Barnegat Light — We all think we know all there is to know about Barnegat Light: a lovely town on LBI with a beautiful lighthouse and Viking Village fishing dock. But there is so much more to know, and it’s contained in the Arcadia series “Images of America: Barnegat Light,” written and edited by Reilly Platten Sharp for the Barnegat Light Historical Society and Museum.
Sharp is vice president of the society and the curator of the museum. He is the fourth generation of his family to summer in Barnegat Light, at least some of the time on East 23rd Street. In 1937 one of his great-grandfathers bought two cottages “for a song,” and though one was sold by his father, the descendants all haggle over what summer weeks they can have. “We’d all love to stay year ’round, but it’s not insulated,” he said.
Sharp comes down regularly from his other home in Easton, Pa. “Barnegat Light feels like home.”
Being curator of the museum, established in 1954, has been a joy and a huge task, he admits.
“There is a mountain of info and stories in the Barnegat Light Museum. We are in the process of digitizing and organizing all the photos. We have between 3,000 to 4,000 photos – more than we thought we had when we first started.”
From that treasure trove, Sharp chose the stories and photos that best tell the history of the place he so loves.
For one thing, we know Barnegat Light was until recently (1948) called Barnegat City, but did you know that it was known locally as Brownsville after the prominent family that owned most of the land?
In 1880, a cadre of Camden financiers had a plan to develop Barnegat City into a seaside attraction mimicking Atlantic City. They laid out 30 acres in a grid pattern that was later followed by the town, but slower than the financiers would have liked, and the idea for the development died by 1910.
In 1948, the town fathers decided to capitalize on the Barnegat Lighthouse as a tourist draw, so the name was changed to Barnegat Light. “They thought, ‘What can we offer the world that would make us more attractive?’ and after a referendum the name was changed,” said Sharp.
Here are some more fascinating facts found in the book: The Barnegat Lighthouse that we all know and love is actually the second lighthouse built on the peninsula. The first was a 40-foot brick edifice built in 1834 that was not high enough for ships at sea to recognize as a warning. In fact, in 1856, it brought two ships to peril on the shoals of Barnegat Inlet when they mistook the light to be that of a pilot ship sent to guide them into New York Harbor.
One of the ships was a cargo ship, and the 18 seamen aboard were safely rescued . But the other was a packet ship, the New York, with 300 Irish immigrants aboard. The ship came ashore on Island Beach during a snowstorm and all were rescued, but Island Beach was a forlorn and lonely place with no shelter for the already traumatized people.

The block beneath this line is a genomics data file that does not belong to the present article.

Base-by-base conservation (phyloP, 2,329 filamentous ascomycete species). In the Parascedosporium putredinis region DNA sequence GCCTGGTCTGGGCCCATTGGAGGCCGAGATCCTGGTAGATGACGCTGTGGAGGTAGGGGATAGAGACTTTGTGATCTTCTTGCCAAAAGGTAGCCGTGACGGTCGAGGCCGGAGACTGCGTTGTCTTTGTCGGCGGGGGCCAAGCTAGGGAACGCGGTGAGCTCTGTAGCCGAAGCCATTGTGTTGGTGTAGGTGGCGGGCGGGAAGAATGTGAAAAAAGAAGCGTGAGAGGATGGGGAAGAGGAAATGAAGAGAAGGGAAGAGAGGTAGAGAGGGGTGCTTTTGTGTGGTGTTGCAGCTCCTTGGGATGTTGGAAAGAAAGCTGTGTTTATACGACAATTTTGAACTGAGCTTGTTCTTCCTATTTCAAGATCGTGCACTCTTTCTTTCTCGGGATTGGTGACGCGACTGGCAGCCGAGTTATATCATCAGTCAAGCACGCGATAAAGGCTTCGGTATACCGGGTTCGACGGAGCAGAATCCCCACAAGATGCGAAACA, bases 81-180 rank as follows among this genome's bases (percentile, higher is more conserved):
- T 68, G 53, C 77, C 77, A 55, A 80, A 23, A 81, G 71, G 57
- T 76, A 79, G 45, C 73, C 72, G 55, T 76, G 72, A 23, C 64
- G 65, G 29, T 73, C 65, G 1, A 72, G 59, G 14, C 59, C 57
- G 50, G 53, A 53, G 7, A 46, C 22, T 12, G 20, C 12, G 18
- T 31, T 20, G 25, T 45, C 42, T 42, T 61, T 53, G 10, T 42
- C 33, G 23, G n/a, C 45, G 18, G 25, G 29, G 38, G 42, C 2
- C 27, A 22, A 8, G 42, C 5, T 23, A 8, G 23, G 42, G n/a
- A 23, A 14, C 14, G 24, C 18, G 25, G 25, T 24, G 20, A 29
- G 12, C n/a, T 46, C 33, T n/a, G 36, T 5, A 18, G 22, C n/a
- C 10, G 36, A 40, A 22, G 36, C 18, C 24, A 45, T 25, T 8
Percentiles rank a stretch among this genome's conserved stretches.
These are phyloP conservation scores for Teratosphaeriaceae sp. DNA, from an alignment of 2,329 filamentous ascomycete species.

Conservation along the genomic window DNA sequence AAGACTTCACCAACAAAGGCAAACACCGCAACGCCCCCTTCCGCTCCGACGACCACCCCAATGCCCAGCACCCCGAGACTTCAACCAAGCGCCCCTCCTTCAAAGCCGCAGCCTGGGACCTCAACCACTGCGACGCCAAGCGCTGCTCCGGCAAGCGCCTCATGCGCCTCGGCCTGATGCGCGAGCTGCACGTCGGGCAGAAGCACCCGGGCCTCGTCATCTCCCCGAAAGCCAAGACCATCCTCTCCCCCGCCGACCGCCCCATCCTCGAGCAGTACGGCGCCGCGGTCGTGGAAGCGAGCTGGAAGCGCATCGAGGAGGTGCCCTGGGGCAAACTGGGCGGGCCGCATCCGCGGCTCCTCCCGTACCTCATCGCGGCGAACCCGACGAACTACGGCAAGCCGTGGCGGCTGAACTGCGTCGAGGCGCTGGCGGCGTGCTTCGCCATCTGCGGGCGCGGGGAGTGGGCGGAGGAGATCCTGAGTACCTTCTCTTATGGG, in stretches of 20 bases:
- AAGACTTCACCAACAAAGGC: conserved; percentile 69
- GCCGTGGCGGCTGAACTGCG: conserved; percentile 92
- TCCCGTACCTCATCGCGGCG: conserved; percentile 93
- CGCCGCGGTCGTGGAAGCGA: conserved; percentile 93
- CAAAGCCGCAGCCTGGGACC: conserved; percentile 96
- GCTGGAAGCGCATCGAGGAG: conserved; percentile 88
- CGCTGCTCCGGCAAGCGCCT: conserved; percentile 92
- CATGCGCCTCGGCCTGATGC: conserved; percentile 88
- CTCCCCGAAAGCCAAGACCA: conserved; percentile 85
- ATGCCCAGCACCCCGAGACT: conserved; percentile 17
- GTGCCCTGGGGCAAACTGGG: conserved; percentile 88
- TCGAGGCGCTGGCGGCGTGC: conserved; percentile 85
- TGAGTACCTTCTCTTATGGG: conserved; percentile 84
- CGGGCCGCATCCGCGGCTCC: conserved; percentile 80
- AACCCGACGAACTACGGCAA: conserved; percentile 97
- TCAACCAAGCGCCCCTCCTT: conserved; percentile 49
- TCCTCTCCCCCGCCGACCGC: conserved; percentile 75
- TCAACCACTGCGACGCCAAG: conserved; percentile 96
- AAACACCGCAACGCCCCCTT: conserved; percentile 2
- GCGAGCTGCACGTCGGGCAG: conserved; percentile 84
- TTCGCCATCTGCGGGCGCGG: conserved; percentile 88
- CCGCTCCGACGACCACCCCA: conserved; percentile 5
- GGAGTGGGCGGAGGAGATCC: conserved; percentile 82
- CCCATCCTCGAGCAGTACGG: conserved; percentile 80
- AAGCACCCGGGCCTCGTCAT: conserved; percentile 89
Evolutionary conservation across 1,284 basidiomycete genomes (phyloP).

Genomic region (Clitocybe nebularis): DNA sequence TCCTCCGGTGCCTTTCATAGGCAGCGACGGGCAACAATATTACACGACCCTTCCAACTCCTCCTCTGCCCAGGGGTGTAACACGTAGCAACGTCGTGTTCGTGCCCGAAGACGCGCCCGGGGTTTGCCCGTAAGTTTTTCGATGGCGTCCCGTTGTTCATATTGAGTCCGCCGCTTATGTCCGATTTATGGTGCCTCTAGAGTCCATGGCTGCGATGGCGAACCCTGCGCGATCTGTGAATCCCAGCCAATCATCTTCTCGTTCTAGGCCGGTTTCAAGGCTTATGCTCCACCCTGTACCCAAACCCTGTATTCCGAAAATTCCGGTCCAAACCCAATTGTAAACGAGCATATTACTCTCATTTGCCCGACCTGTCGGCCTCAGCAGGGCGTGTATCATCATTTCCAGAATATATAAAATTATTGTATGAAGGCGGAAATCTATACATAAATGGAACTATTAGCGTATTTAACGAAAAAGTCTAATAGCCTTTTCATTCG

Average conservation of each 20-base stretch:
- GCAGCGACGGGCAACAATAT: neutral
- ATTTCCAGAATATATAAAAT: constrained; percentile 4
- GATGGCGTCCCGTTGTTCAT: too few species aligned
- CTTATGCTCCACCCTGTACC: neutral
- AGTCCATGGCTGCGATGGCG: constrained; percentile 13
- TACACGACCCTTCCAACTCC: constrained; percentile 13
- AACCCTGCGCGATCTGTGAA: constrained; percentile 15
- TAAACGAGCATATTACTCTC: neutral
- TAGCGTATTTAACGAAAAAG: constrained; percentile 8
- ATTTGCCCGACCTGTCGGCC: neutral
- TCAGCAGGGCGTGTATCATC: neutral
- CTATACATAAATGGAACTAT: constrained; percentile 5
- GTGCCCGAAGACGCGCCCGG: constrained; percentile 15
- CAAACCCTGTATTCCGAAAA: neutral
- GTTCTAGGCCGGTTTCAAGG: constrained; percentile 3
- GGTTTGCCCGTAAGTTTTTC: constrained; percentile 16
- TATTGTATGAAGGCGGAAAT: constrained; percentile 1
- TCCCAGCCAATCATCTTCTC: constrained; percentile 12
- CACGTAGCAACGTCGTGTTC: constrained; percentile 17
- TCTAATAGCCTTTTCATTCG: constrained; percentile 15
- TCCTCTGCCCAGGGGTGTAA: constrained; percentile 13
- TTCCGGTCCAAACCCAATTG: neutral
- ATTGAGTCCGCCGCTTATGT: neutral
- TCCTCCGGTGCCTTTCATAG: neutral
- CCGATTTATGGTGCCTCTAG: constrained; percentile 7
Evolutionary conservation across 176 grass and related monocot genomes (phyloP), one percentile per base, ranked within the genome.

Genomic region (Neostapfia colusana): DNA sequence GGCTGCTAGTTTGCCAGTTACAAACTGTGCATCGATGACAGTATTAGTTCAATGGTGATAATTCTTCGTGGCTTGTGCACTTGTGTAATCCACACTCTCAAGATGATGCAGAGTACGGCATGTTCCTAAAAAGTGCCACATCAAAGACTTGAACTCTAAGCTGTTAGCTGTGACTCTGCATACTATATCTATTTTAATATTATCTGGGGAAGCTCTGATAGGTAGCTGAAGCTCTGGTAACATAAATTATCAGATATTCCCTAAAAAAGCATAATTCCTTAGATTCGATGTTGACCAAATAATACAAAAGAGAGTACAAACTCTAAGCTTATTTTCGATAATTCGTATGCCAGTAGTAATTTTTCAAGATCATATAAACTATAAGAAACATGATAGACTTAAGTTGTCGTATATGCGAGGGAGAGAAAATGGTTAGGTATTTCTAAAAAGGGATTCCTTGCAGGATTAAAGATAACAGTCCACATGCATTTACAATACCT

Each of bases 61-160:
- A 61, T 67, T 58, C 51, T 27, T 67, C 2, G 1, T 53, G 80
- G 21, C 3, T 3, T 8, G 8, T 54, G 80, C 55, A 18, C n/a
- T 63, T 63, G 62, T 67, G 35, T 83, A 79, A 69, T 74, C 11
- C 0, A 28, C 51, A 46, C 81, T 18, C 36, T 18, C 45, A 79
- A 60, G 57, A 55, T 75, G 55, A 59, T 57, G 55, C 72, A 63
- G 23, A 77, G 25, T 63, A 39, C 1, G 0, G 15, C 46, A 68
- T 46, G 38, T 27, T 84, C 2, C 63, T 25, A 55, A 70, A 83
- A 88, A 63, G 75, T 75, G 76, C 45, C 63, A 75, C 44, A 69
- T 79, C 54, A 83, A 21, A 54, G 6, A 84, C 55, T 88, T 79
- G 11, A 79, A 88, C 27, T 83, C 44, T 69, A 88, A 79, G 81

“For three days they were forced to walk 20 miles to Point Pleasant and then on to Freehold. A baby and an elderly passenger died on the walk. It was a scandal that made all the New York papers,” said Sharp.
The 40-foot lighthouse was replaced in 1859 by the 169-foot tower we know today, designed by the Army Corps of Engineers’ George Meade. But soon, shifting sands began to erode the beach and maritime forest that once surrounded it, and in 1927 it was shuttered and a floating lightship was anchored outside the inlet.
That tourist draw, however, spurred the town fathers into a fury to save the lighthouse. Wooden groins and rock jetties were installed without the government’s help. The entire story is told in photos and long captions written by Sharp.
Stories of the inhabitants of the sparsely populated town include daring rescues and the history of the Coast Guard station that developed out of the Lifesaving Service. The most famous Coast Guard serviceman had four legs and was named Sinbad. His story is in here, too.
Long days of summer pleasures were always part of the Barnegat Light story, but in April 1933, the world again came to the sleepy fishing village when the USS Akron dirigible crashed off Barnegat Light. The lighthouse was a navigational aid for the Navy’s fleet of airships known las blimps, as they made their way to their moorings at Lakehurst Naval Air Station. It was a wild spring thunderstorm that brought the 785-foot leviathan to ruin in the ocean off Barnegat Light.
“It was a national story,” said Sharp. “Rescuers and army surgeons were flown in to treat the survivors everyone thought would be coming ashore, but a lack of life-rings on the airship meant that only three of the 76 men survived.”
When the U.S. entered World War II, Barnegat Light citizens were on the lookout for German U-boats, and in 1942 three oil tankers were destroyed by U-boats off the beach, staining the sands with oil.
A more recent shipwreck was the Sea King, which broke apart in the surf off 11th Street in 1963. The entire 90-foot ship sleeps under the dunes; only its mast rises above the grasses.
Sharp has chosen the best photos in the Barnegat Light Museum’s archives to tell the story of the town he loves, and his captions elucidate the history beyond the usual three or four lines we are used to seeing in Arcadia’s Images of America Books. The book is available at the museum, at Fifth Street and Central Avenue, which will be open Oct. 19 and 20 during the Lighthouse Challenge from 8 a.m. to 6 p.m. Sharp will be there in the afternoons to sign books. It’s also available at local stores and on Amazon Books.
Each of the 127 pages has at least one photo; most have two. It retails for $21.99 and is made in the USA.
— Pat Johnson